AG Herring’s Office Not In Talks With Liberty Council Over Ex-Gay Therapy in VA Colleges
Don’t expect ex-gay therapy to get the green light from Virginia Attorney General Mark Herring anytime soon, despite what the American Family Foundation tells you.
The Christian-advocacy group is reporting the ex-gay therapy group Voice of the Voiceless is in talks (via the Liberty Council) with the Virginia AG’s office to allow the medically debunked treatment on the state’s public college campuses, but the AG’s office has told GayRVA otherwise.
“We are not in negotiations with these parties,” said AG Herring’s Director of Communications Michael Kelly in an email. “And [we] have no plans to do so.”
AFA and VoV have been working to allow ex-gay therapy on state colleges campuses since a sting operation they executed last year.
Chris Doyle, the leader of VOV and a self proclaimed ex-gay, went undercover to colleges like VCU and George Mason University and spoke with student resource centers about receiving ex-gay therapy on campus.
The campus therapists refused to provide the treatment, and told the activist it could cause him to “become psychologically-damaged, depressed, and even commit suicide.”
In 2009, the American Psychological Association released a statement condemning ex-gay therapy saying “there is insufficient evidence to support the use of psychological interventions to change sexual orientation.”
“Unfortunately, much of the research in the area of sexual orientation change contains serious design flaws,” wrote Judith M. Glassgold, PsyD, chair of the APA task force assigned to study ex-gay therapy. ”Few studies could be considered methodologically sound and none systematically evaluated potential harms.”
AFA is calling the state’s refusal to allow the medically damaging treatment an act of “LGBTQ hostility.”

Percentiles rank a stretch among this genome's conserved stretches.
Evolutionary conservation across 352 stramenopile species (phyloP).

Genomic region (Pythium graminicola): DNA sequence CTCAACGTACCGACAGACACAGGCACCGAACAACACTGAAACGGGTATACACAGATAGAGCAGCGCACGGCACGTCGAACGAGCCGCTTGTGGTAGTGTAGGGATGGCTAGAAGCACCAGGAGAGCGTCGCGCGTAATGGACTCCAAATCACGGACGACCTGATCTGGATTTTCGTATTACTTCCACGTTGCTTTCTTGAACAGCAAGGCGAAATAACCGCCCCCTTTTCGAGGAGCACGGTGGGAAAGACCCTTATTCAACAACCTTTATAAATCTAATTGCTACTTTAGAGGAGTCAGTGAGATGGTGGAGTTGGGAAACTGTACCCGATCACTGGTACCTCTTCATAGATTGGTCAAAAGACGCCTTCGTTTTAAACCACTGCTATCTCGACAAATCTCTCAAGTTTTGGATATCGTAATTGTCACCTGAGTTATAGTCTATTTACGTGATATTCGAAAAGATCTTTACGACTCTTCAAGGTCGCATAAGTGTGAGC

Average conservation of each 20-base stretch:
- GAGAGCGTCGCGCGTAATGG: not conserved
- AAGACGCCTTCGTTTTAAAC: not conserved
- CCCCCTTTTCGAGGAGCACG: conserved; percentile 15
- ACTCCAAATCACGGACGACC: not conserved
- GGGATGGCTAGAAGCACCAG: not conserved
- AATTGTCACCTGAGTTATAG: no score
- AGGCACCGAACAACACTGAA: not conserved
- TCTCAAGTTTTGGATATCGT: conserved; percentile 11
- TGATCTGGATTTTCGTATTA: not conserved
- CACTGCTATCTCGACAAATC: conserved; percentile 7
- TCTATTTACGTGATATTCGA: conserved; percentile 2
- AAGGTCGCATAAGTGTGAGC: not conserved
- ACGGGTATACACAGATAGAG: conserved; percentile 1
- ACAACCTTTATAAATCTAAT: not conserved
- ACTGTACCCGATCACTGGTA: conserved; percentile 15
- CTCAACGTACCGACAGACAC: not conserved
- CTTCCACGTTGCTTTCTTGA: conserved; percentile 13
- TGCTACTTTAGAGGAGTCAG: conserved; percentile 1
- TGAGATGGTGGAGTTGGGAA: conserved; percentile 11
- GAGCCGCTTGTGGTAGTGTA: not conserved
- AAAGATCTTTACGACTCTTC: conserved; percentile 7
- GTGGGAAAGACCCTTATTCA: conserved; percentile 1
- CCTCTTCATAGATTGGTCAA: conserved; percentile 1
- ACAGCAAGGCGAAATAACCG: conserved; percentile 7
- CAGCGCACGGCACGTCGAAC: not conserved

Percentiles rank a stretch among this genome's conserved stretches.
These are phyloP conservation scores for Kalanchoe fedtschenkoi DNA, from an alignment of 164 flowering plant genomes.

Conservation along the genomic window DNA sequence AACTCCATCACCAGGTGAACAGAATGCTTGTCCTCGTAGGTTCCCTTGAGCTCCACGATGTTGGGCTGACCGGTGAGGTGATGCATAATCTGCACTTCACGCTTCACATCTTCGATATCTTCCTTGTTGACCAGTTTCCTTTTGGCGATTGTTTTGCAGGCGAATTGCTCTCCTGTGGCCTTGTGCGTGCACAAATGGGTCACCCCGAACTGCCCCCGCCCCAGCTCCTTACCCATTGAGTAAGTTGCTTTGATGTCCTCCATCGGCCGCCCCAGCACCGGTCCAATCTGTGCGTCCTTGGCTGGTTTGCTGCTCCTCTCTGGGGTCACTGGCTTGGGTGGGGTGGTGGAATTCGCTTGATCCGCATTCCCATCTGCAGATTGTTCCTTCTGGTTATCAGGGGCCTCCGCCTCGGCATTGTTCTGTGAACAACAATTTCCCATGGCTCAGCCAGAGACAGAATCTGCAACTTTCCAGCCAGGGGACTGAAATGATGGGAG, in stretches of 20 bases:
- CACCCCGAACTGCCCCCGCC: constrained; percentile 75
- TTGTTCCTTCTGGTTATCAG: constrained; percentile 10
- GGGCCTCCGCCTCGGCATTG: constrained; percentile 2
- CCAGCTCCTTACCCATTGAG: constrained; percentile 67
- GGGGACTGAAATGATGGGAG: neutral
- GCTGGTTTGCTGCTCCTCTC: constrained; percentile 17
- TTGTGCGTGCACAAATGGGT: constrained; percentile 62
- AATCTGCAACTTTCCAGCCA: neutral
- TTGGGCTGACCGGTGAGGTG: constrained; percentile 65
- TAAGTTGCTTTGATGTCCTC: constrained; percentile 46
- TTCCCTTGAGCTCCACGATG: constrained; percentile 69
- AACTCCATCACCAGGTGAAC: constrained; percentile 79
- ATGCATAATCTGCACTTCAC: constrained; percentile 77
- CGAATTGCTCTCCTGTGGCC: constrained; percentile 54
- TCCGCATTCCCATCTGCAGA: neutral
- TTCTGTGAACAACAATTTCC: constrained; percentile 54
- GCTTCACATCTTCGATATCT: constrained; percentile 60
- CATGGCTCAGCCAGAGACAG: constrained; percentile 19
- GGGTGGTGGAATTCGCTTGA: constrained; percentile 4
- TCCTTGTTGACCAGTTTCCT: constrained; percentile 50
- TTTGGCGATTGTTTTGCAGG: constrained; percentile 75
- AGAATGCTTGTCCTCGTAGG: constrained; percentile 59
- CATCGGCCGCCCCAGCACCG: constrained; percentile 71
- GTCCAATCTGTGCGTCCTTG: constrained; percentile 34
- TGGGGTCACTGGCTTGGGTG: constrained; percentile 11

“This is about trying to stifle – through the force of power of the government – any kind of view that homosexuality can change or [that] you can reduce your attractions, your behavior, or your identity,” Liberty Counsel founder Matt Staver told AFA’s One News Now. ”That threatens their very existence.”
The practice of ex-gay therapy on minors has been banned in California and New Jersey. Attempts to ban the practice here in Virginia met their demise during the 2014 general assembly earlier this year.
“Hearts and minds on this issue are changing on a daily basis,” said the bill’s author Delegate Patrick Hope after it failed to get out of committee. ”Virginia is poised to be one of the next states to outlaw this terrible procedure.”
When Fairfax County Public Schools codified protections for LGBTQ students, local conservative groups got mad, but their attempts to roll back the protections have been dealt yet another blow today, According to the Associated Press, The Virginia Supreme Court upheld a lower court’s dismissal of a law suit against FCPS because of the groups “lack [...]April 13, 2017
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